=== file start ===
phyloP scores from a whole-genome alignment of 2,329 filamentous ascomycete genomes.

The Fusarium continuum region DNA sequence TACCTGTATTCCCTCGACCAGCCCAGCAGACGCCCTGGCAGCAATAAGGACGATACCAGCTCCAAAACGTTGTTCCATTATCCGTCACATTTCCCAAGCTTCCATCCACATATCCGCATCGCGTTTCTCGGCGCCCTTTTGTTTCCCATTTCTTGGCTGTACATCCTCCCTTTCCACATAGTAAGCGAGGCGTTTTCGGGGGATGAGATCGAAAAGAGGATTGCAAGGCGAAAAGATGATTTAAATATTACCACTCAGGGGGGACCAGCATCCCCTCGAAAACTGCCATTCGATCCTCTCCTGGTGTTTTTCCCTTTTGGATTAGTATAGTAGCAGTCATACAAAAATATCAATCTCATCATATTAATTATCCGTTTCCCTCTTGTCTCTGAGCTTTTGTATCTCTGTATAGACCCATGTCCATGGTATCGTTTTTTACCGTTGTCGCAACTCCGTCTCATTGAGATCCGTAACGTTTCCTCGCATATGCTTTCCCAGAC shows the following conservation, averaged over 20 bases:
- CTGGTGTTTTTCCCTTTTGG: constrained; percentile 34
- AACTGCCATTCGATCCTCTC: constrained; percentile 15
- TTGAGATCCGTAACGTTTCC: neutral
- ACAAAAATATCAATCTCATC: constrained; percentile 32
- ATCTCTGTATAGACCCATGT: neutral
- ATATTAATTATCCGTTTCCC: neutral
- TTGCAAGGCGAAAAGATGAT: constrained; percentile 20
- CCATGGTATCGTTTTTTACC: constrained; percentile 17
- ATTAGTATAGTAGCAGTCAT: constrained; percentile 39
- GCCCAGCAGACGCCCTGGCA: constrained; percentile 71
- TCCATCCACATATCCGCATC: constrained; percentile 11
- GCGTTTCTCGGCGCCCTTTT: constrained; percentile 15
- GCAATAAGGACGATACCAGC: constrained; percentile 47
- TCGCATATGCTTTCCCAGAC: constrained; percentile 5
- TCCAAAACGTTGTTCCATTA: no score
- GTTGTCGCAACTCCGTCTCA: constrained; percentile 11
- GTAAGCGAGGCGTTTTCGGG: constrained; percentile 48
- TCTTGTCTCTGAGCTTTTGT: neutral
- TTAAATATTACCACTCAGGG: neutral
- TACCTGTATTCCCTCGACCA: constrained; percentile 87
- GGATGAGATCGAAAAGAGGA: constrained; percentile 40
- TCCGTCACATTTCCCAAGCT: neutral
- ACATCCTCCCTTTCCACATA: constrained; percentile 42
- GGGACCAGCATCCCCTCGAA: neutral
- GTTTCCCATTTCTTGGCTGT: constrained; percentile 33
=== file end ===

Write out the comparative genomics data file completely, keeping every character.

phyloP scores from a whole-genome alignment of 2,329 filamentous ascomycete genomes.

The Fusarium continuum region DNA sequence TACCTGTATTCCCTCGACCAGCCCAGCAGACGCCCTGGCAGCAATAAGGACGATACCAGCTCCAAAACGTTGTTCCATTATCCGTCACATTTCCCAAGCTTCCATCCACATATCCGCATCGCGTTTCTCGGCGCCCTTTTGTTTCCCATTTCTTGGCTGTACATCCTCCCTTTCCACATAGTAAGCGAGGCGTTTTCGGGGGATGAGATCGAAAAGAGGATTGCAAGGCGAAAAGATGATTTAAATATTACCACTCAGGGGGGACCAGCATCCCCTCGAAAACTGCCATTCGATCCTCTCCTGGTGTTTTTCCCTTTTGGATTAGTATAGTAGCAGTCATACAAAAATATCAATCTCATCATATTAATTATCCGTTTCCCTCTTGTCTCTGAGCTTTTGTATCTCTGTATAGACCCATGTCCATGGTATCGTTTTTTACCGTTGTCGCAACTCCGTCTCATTGAGATCCGTAACGTTTCCTCGCATATGCTTTCCCAGAC shows the following conservation, averaged over 20 bases:
- CTGGTGTTTTTCCCTTTTGG: constrained; percentile 34
- AACTGCCATTCGATCCTCTC: constrained; percentile 15
- TTGAGATCCGTAACGTTTCC: neutral
- ACAAAAATATCAATCTCATC: constrained; percentile 32
- ATCTCTGTATAGACCCATGT: neutral
- ATATTAATTATCCGTTTCCC: neutral
- TTGCAAGGCGAAAAGATGAT: constrained; percentile 20
- CCATGGTATCGTTTTTTACC: constrained; percentile 17
- ATTAGTATAGTAGCAGTCAT: constrained; percentile 39
- GCCCAGCAGACGCCCTGGCA: constrained; percentile 71
- TCCATCCACATATCCGCATC: constrained; percentile 11
- GCGTTTCTCGGCGCCCTTTT: constrained; percentile 15
- GCAATAAGGACGATACCAGC: constrained; percentile 47
- TCGCATATGCTTTCCCAGAC: constrained; percentile 5
- TCCAAAACGTTGTTCCATTA: no score
- GTTGTCGCAACTCCGTCTCA: constrained; percentile 11
- GTAAGCGAGGCGTTTTCGGG: constrained; percentile 48
- TCTTGTCTCTGAGCTTTTGT: neutral
- TTAAATATTACCACTCAGGG: neutral
- TACCTGTATTCCCTCGACCA: constrained; percentile 87
- GGATGAGATCGAAAAGAGGA: constrained; percentile 40
- TCCGTCACATTTCCCAAGCT: neutral
- ACATCCTCCCTTTCCACATA: constrained; percentile 42
- GGGACCAGCATCCCCTCGAA: neutral
- GTTTCCCATTTCTTGGCTGT: constrained; percentile 33